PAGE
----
NEW YORK, MARCH 23, 2018—Two airstrikes hit a densely populated neighborhood in the town of Harem in Syria’s Idlib Governorate yesterday afternoon, said the international medical humanitarian organization Doctors Without Borders/Médecins Sans Frontières Friday. The nearest MSF-supported field hospital saw 63 injuries and 38 deaths—around half of which were children—in a town where medical staff are already overwhelmed and supplies are limited.
Medics reported that the airstrikes hit a popular market midafternoon Thursday, followed a few minutes later by a second strike. Casualties were immediately brought to the hospital, but this small facility could not handle such an influx of severely wounded patients on its own and medics were rapidly overwhelmed by the number of injured people. Multiple hospitals in the vicinity helped in the response, mobilizing ambulances to transfer patients and organizing emergency surgeries.
“The medics we support did their best to save as many patients as they could, but unfortunately some of them died soon after reaching the facilities,” said Dr. Khaled*, who oversees the organization’s support to health facilities in the area. “We had pre-positioned medical stocks in key hospitals there. But medical supplies never last long, especially when there are such a huge number of severely injured patients. We are currently organizing a resupply because emergency stocks are essential in such contexts. Without these, even more lives would have been lost.”
Since yesterday afternoon, medics in the area have been working around the clock to treat the injured. Until early this morning, people were still being found under rubble and rushed to the hospital for emergency treatment.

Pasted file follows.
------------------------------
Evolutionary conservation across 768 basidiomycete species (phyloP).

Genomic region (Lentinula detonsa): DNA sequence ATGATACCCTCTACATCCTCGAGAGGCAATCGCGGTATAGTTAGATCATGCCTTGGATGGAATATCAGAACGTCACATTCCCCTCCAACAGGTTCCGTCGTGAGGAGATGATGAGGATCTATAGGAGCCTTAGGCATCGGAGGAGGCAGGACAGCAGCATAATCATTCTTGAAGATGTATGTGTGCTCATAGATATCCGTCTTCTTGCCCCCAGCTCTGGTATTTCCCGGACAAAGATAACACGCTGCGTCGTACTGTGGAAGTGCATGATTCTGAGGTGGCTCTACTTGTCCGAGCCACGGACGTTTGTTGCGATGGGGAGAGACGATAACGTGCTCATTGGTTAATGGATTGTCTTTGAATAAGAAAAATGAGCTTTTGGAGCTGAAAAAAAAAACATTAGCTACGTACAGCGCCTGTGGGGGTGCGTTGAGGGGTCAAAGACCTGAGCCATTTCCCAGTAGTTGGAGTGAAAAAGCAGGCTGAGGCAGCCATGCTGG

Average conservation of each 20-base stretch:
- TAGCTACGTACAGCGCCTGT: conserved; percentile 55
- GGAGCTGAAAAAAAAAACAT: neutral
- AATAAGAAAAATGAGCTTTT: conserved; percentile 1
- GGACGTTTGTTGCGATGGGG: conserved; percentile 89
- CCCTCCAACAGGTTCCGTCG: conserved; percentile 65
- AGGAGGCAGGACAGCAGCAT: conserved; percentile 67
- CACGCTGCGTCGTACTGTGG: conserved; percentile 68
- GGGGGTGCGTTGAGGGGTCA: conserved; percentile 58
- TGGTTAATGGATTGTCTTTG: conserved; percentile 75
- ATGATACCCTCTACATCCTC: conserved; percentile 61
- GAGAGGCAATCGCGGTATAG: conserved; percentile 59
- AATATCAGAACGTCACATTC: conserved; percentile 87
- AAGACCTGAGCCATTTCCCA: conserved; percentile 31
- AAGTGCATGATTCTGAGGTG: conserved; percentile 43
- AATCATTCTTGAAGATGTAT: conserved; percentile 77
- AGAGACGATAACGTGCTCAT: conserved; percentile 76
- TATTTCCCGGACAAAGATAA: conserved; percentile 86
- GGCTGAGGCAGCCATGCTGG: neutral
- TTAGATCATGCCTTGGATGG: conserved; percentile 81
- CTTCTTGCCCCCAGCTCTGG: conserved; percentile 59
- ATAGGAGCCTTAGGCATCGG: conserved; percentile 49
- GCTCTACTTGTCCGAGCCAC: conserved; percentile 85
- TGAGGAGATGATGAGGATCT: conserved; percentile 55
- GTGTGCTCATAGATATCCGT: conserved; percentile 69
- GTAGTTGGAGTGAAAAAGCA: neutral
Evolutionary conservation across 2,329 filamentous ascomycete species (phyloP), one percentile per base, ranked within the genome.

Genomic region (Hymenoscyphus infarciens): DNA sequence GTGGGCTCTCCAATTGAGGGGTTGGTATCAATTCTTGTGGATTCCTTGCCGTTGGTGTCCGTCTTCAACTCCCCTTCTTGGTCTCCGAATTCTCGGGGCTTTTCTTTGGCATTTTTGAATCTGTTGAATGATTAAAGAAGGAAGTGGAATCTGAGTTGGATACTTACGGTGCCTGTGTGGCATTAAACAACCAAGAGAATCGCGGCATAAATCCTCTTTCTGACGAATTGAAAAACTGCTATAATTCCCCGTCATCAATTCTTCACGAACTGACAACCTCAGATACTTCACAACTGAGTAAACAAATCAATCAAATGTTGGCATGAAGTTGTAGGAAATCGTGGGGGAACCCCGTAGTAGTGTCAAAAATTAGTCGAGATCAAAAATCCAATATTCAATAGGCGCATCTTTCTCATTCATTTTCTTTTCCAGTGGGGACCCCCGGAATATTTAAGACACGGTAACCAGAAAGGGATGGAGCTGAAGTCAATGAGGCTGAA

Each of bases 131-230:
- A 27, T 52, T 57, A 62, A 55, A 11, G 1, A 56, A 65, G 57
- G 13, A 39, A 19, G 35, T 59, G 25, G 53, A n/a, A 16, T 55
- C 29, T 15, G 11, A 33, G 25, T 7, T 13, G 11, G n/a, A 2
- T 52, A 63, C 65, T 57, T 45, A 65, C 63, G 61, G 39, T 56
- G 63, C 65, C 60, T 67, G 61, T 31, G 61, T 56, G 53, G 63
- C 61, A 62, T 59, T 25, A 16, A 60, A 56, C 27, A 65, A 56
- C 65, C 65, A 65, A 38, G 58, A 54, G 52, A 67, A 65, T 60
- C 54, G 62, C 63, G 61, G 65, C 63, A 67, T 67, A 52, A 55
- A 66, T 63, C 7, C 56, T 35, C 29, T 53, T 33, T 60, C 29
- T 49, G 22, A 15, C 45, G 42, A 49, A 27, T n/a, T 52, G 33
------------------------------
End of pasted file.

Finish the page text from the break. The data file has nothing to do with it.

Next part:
“Doctors in these facilities work in an incredibly difficult environment,” Dr. Khaled said. “Medical care in Syria is highly needed, but in some areas the capacity struggles to cope with the day-to-day needs let alone massive casualty events like this bombing. It is painful to live at a time when children are killed and wounded in the bombing of a busy public market. Our only relief is to keep supporting the Syrian medics to save as many lives, limbs, and futures as possible.”
MSF directly operates five health facilities and three mobile clinic teams in northern Syria, has partnerships with five facilities, and provides distance support to around 25 health facilities countrywide in areas where teams cannot be permanently present. MSF’s activities in Syria do not include areas controlled by the Islamic State group since no assurances about safety and impartiality have been obtained from their leadership, nor can MSF work in government-controlled areas since MSF’s requests for permission to date has not resulted in any access. To ensure independence from political pressures, MSF receives no government funding for its work in Syria.
*Dr. Khaled's last name has been omitted for security reasons.